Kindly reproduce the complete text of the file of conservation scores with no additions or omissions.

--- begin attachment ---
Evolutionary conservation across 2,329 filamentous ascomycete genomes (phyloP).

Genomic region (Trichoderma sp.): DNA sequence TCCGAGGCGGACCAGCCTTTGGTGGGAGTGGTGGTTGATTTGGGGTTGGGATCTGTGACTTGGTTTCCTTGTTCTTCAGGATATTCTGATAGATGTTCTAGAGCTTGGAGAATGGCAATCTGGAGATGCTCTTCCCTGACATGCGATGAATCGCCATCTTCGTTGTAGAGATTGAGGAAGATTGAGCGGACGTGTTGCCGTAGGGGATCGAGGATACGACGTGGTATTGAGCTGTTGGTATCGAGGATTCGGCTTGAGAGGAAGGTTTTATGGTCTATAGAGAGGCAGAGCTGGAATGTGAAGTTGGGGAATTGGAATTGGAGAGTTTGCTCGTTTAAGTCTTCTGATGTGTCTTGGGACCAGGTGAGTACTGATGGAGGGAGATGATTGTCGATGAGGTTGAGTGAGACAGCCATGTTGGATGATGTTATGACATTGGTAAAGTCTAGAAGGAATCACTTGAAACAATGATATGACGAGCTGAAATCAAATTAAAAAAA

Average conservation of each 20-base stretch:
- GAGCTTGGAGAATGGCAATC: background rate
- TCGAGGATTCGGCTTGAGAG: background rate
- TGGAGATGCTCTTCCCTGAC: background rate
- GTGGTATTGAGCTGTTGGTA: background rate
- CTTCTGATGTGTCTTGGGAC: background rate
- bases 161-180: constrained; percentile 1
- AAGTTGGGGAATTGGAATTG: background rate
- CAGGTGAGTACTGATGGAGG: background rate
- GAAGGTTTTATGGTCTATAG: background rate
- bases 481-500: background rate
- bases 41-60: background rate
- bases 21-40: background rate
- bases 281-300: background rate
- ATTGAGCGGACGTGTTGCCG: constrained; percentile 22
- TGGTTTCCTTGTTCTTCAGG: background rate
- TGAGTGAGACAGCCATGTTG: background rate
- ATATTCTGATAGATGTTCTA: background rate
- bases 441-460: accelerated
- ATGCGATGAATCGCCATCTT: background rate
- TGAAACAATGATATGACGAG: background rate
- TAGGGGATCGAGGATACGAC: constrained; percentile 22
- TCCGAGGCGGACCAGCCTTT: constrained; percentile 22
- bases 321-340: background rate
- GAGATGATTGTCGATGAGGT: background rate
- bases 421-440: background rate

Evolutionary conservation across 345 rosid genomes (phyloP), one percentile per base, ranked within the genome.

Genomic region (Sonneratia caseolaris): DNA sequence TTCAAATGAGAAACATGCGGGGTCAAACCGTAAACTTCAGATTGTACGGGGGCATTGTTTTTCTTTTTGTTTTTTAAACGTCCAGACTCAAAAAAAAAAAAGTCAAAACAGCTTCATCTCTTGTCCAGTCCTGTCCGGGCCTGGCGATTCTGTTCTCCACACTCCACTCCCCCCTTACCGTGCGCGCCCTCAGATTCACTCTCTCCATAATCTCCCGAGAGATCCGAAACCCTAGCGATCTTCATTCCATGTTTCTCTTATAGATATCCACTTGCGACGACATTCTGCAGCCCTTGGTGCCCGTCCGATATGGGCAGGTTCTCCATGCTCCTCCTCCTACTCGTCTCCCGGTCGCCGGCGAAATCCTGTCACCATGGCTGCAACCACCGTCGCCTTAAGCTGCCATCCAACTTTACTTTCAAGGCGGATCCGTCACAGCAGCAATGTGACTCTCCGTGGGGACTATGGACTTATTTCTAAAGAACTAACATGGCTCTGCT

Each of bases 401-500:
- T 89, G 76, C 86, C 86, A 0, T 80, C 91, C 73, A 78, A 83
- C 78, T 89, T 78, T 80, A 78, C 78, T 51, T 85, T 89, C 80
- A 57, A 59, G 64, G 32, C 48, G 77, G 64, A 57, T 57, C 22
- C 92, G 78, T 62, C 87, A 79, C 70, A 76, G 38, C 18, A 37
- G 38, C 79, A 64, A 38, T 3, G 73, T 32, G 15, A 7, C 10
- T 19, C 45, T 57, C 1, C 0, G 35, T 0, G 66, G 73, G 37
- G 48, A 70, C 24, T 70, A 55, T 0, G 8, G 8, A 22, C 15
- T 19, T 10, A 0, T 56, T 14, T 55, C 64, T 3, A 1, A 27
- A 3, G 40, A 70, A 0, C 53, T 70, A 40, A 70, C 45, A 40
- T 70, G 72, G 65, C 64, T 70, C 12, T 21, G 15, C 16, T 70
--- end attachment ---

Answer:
Evolutionary conservation across 2,329 filamentous ascomycete genomes (phyloP).

Genomic region (Trichoderma sp.): DNA sequence TCCGAGGCGGACCAGCCTTTGGTGGGAGTGGTGGTTGATTTGGGGTTGGGATCTGTGACTTGGTTTCCTTGTTCTTCAGGATATTCTGATAGATGTTCTAGAGCTTGGAGAATGGCAATCTGGAGATGCTCTTCCCTGACATGCGATGAATCGCCATCTTCGTTGTAGAGATTGAGGAAGATTGAGCGGACGTGTTGCCGTAGGGGATCGAGGATACGACGTGGTATTGAGCTGTTGGTATCGAGGATTCGGCTTGAGAGGAAGGTTTTATGGTCTATAGAGAGGCAGAGCTGGAATGTGAAGTTGGGGAATTGGAATTGGAGAGTTTGCTCGTTTAAGTCTTCTGATGTGTCTTGGGACCAGGTGAGTACTGATGGAGGGAGATGATTGTCGATGAGGTTGAGTGAGACAGCCATGTTGGATGATGTTATGACATTGGTAAAGTCTAGAAGGAATCACTTGAAACAATGATATGACGAGCTGAAATCAAATTAAAAAAA

Average conservation of each 20-base stretch:
- GAGCTTGGAGAATGGCAATC: background rate
- TCGAGGATTCGGCTTGAGAG: background rate
- TGGAGATGCTCTTCCCTGAC: background rate
- GTGGTATTGAGCTGTTGGTA: background rate
- CTTCTGATGTGTCTTGGGAC: background rate
- bases 161-180: constrained; percentile 1
- AAGTTGGGGAATTGGAATTG: background rate
- CAGGTGAGTACTGATGGAGG: background rate
- GAAGGTTTTATGGTCTATAG: background rate
- bases 481-500: background rate
- bases 41-60: background rate
- bases 21-40: background rate
- bases 281-300: background rate
- ATTGAGCGGACGTGTTGCCG: constrained; percentile 22
- TGGTTTCCTTGTTCTTCAGG: background rate
- TGAGTGAGACAGCCATGTTG: background rate
- ATATTCTGATAGATGTTCTA: background rate
- bases 441-460: accelerated
- ATGCGATGAATCGCCATCTT: background rate
- TGAAACAATGATATGACGAG: background rate
- TAGGGGATCGAGGATACGAC: constrained; percentile 22
- TCCGAGGCGGACCAGCCTTT: constrained; percentile 22
- bases 321-340: background rate
- GAGATGATTGTCGATGAGGT: background rate
- bases 421-440: background rate

Evolutionary conservation across 345 rosid genomes (phyloP), one percentile per base, ranked within the genome.

Genomic region (Sonneratia caseolaris): DNA sequence TTCAAATGAGAAACATGCGGGGTCAAACCGTAAACTTCAGATTGTACGGGGGCATTGTTTTTCTTTTTGTTTTTTAAACGTCCAGACTCAAAAAAAAAAAAGTCAAAACAGCTTCATCTCTTGTCCAGTCCTGTCCGGGCCTGGCGATTCTGTTCTCCACACTCCACTCCCCCCTTACCGTGCGCGCCCTCAGATTCACTCTCTCCATAATCTCCCGAGAGATCCGAAACCCTAGCGATCTTCATTCCATGTTTCTCTTATAGATATCCACTTGCGACGACATTCTGCAGCCCTTGGTGCCCGTCCGATATGGGCAGGTTCTCCATGCTCCTCCTCCTACTCGTCTCCCGGTCGCCGGCGAAATCCTGTCACCATGGCTGCAACCACCGTCGCCTTAAGCTGCCATCCAACTTTACTTTCAAGGCGGATCCGTCACAGCAGCAATGTGACTCTCCGTGGGGACTATGGACTTATTTCTAAAGAACTAACATGGCTCTGCT

Each of bases 401-500:
- T 89, G 76, C 86, C 86, A 0, T 80, C 91, C 73, A 78, A 83
- C 78, T 89, T 78, T 80, A 78, C 78, T 51, T 85, T 89, C 80
- A 57, A 59, G 64, G 32, C 48, G 77, G 64, A 57, T 57, C 22
- C 92, G 78, T 62, C 87, A 79, C 70, A 76, G 38, C 18, A 37
- G 38, C 79, A 64, A 38, T 3, G 73, T 32, G 15, A 7, C 10
- T 19, C 45, T 57, C 1, C 0, G 35, T 0, G 66, G 73, G 37
- G 48, A 70, C 24, T 70, A 55, T 0, G 8, G 8, A 22, C 15
- T 19, T 10, A 0, T 56, T 14, T 55, C 64, T 3, A 1, A 27
- A 3, G 40, A 70, A 0, C 53, T 70, A 40, A 70, C 45, A 40
- T 70, G 72, G 65, C 64, T 70, C 12, T 21, G 15, C 16, T 70